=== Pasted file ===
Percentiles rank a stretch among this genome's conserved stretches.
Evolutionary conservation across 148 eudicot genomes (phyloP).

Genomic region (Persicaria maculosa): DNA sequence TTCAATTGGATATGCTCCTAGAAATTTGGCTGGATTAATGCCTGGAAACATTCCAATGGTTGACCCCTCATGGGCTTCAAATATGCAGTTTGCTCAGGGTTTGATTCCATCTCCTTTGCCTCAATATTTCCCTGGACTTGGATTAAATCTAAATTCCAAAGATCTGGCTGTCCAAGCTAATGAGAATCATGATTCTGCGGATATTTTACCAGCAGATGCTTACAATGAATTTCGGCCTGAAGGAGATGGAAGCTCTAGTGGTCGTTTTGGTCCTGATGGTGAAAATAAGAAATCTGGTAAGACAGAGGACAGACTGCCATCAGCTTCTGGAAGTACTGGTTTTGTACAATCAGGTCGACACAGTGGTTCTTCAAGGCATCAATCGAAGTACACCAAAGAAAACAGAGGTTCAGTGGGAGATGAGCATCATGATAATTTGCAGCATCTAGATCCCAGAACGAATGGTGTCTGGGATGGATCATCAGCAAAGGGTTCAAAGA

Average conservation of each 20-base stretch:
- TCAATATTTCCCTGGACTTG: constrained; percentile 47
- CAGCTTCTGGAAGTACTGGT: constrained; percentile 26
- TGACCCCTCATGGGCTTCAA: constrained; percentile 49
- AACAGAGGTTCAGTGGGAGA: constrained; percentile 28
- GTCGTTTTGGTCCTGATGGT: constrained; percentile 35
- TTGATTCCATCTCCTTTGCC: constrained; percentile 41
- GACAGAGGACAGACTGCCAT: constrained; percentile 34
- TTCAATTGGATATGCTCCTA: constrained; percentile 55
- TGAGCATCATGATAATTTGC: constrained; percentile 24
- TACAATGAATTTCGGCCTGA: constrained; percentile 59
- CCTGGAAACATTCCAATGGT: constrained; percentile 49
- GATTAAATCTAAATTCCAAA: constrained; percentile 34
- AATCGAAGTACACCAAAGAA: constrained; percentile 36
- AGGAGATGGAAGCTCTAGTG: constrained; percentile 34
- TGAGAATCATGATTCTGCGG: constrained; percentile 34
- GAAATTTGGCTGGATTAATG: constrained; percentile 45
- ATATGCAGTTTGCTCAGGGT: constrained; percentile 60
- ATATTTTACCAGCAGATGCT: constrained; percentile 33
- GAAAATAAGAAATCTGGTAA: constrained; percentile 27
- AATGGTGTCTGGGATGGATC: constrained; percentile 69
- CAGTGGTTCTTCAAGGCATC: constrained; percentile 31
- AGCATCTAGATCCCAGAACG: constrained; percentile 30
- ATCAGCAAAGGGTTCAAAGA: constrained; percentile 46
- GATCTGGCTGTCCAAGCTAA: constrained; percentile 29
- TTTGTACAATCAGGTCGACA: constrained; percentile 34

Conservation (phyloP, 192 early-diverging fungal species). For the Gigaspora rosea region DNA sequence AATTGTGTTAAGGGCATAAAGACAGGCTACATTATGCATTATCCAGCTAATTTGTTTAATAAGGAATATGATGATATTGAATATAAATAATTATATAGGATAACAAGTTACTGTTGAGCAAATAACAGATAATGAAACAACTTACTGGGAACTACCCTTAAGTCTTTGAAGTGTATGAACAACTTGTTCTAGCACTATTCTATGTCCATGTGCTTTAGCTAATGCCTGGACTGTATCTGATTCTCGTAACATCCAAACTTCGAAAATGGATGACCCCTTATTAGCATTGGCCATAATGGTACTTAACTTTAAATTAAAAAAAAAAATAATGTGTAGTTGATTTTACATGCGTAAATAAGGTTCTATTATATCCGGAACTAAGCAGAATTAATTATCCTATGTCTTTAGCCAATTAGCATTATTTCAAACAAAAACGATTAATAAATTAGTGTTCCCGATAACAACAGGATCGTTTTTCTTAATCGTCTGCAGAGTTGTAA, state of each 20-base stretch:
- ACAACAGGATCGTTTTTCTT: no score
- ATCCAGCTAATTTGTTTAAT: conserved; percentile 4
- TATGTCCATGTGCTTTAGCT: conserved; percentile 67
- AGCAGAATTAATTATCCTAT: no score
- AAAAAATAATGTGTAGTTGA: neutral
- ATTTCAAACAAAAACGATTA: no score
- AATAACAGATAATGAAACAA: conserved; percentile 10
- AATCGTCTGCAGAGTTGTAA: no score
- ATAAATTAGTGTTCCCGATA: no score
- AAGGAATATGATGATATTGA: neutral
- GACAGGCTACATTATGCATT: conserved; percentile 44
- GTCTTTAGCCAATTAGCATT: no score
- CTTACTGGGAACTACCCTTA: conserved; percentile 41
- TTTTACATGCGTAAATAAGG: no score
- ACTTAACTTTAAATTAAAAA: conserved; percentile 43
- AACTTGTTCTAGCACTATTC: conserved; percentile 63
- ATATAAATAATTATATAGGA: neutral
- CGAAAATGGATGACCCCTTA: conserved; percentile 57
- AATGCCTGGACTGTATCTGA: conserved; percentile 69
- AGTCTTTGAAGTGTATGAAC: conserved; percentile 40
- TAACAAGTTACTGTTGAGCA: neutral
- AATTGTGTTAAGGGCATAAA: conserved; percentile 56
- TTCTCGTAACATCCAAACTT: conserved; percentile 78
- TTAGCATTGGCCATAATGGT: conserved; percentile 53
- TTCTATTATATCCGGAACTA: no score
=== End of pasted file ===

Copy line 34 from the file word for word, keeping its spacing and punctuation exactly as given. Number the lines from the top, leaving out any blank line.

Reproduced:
- AGCAGAATTAATTATCCTAT: no score